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Lung Cancer Screening Can Save Lives

Lung cancer remains the No. 1 cancer killer in the country, despite the fact, there is something we can do to improve lung cancer outcomes. The problem is we just don’t do it.

This article was first published in The Montreal Gazette.

Lung cancer remains the No. 1 cancer killer in the country. Every year, lung cancer kills far more women than breast cancer and far more men than prostate cancer. Its five-year survival rate is a depressingly low 19 percent, compared to breast cancer (88 percent) or prostate cancer (93 percent). There is, however, something we can do to improve lung cancer outcomes. The problem is we just don’t do it.

The key to reducing cancer deaths is effective screening. Screening for cervical cancer (with Pap tests) and colorectal cancer (with colonoscopies and now with FIT testing) has led to dramatic reductions in both of these cancers. The point is to catch a pre-cancerous lesion and remove it before it can transform into a more aggressive cancer and metastasize through the body. Unfortunately, not all cancers are amenable to screening. For example, screening for prostate cancer with PSA is more complicated than it might seem.

Likewise, screening for lung cancer is not very easy. Intuitively, you would think that X-rays should catch lung tumours early when they are still small and easily removable. But data from studies like the PLCO trial have shown that regular chest X-rays do not reduce lung cancer mortality. In fact, most guidelines recommend against using chest X-rays to screen for lung cancer because, apart from being largely ineffective, there are also significant downsides. Cost and repeated radiation exposure are obvious negatives. But the real danger associated with X-rays is that of over-diagnosis. What can seem like a mass on an X-ray can turn out to be nothing after more scans and biopsies. The rate of these false positives can be quite high. In the National Lung Screening Trial, the false positive rate with annual X-rays was nearly 95 percent.

The past few years have shown that CT scans may be a better option. The National Lung Screening Trial compared low dose CT scans to standard X-rays and found that CT scans picked up more cancers and reduced lung cancer deaths from 309 to 247 deaths per 100,000 person-years. While the rate of false positives was still high (over 96 percent), the mortality reduction convinced many people that screening with yearly CT scans was worth the effort.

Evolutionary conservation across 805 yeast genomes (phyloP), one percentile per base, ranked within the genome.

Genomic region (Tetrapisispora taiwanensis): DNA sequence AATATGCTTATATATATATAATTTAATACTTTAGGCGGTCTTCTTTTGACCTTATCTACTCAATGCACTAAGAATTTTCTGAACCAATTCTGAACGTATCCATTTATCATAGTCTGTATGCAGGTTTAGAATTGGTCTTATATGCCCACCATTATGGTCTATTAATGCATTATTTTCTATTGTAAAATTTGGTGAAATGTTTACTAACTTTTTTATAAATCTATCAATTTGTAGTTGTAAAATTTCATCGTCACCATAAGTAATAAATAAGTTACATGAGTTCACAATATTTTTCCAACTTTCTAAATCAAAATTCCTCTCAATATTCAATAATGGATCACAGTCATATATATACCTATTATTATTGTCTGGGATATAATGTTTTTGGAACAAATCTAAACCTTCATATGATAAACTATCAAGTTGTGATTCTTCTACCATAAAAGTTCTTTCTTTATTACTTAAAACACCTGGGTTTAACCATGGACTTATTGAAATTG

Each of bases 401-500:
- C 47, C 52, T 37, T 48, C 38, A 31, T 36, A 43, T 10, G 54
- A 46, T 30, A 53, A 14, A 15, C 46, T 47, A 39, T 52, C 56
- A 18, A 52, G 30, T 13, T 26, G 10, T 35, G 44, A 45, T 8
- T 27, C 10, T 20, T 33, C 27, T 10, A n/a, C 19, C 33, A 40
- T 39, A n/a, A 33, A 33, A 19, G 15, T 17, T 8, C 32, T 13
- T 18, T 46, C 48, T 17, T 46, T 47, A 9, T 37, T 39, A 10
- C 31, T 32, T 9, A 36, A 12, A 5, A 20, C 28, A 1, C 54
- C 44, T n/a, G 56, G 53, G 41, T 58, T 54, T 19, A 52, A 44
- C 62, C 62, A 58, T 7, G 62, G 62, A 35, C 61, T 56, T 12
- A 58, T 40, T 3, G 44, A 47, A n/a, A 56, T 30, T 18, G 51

Critics have pointed out that the reduction in mortality is relatively small, that the false-positive rate with CT scanning is still very high and that CT scans deliver even more radiation than X-rays. But even if you account for the radiation delivered by CTs, you would still pick up 108 lung cancers for every one cancer caused by the radiation. In fact, simulation studies suggest that if everyone eligible for lung cancer screening got yearly CT scans, you prevent just over 12,000 lung cancer deaths every year.

Guidelines recommend annual screening for three consecutive years with low-dose CT scans for adults ages 55 to 74 (U.S. guidelines say 80) who have a history of heavy smoking and currently smoke or quit less than 15 years ago. Heavy smoking is usually defined as a smoking history of 30 pack-years (one pack a day for 30 years, two packs a day for 15 years or three packs a day for 10 years).

Unfortunately, a U.S. study found that seven out of eight adults who would qualify for lung cancer screening do not get it. People have suggested that there is a bias against smokers, but I suspect most people are simply not aware of the guidelines.

Given how much attention we pay to breast cancer and prostate cancer screening, it is sometimes surprising we do not talk about lung cancer screening more since lung cancer is actually more lethal.

It would be good if people were aware of the guidelines and got screened if they meet the criteria. But it would be even better if they stopped smoking.


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